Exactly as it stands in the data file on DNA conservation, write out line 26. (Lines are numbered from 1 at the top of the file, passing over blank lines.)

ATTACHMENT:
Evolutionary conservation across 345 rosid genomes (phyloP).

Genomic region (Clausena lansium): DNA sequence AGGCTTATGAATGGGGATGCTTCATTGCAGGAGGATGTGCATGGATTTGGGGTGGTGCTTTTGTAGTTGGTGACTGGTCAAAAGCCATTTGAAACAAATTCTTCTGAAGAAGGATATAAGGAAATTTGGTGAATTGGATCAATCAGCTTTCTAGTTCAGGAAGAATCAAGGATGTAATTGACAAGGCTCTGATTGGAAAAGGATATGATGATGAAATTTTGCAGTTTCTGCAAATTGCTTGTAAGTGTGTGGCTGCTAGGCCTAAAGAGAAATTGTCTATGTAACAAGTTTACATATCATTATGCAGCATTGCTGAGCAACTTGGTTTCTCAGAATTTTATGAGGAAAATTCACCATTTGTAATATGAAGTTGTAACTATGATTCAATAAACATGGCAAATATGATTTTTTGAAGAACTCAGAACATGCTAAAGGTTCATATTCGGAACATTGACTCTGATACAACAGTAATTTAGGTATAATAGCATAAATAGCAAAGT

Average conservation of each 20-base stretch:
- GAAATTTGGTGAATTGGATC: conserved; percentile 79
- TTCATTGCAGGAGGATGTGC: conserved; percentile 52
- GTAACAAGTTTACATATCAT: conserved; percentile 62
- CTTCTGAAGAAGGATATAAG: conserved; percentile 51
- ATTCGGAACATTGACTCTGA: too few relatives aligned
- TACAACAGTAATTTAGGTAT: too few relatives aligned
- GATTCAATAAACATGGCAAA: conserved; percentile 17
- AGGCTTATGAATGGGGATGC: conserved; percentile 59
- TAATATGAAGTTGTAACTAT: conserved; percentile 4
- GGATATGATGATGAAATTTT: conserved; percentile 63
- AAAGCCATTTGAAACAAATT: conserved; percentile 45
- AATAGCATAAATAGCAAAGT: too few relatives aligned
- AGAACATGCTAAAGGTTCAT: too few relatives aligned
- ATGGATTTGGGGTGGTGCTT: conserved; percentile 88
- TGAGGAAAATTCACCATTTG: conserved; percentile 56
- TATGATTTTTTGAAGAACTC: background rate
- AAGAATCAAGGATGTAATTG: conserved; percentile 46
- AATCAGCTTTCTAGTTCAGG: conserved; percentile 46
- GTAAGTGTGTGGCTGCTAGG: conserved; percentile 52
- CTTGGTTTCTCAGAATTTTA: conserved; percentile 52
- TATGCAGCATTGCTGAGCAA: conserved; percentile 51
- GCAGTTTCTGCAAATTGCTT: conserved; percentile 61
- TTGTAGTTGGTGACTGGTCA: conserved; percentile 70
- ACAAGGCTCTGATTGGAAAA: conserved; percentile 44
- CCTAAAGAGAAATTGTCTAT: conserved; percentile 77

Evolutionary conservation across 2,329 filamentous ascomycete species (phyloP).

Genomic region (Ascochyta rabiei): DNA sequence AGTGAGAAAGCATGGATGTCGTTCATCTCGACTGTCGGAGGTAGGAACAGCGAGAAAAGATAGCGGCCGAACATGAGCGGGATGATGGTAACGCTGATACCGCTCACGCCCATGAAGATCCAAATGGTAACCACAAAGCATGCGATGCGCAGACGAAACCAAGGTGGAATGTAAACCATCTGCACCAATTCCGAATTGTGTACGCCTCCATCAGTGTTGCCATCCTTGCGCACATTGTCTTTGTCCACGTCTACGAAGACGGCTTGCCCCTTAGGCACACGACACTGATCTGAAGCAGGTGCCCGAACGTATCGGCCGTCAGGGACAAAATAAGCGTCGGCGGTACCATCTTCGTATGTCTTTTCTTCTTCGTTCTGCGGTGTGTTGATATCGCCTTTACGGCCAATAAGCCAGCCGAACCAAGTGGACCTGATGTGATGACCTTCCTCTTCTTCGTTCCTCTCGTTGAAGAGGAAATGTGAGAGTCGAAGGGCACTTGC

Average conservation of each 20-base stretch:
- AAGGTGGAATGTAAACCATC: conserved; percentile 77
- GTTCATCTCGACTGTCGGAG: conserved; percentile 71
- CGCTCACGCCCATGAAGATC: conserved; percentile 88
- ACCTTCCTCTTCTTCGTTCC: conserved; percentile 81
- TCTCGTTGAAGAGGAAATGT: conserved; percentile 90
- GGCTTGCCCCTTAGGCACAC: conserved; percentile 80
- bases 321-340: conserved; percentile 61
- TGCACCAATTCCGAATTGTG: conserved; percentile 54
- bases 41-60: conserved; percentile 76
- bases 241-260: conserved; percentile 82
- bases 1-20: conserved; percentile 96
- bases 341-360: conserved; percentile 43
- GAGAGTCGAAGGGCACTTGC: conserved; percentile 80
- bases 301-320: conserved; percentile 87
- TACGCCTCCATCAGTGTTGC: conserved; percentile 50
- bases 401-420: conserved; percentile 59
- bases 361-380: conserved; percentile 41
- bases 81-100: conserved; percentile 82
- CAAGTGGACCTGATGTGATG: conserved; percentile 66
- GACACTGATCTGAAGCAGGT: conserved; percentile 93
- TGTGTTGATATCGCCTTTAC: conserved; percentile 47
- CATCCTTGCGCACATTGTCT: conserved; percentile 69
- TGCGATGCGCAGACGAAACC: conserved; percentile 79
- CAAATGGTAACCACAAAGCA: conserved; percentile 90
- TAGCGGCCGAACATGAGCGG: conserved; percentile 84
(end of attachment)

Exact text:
- TTGTAGTTGGTGACTGGTCA: conserved; percentile 70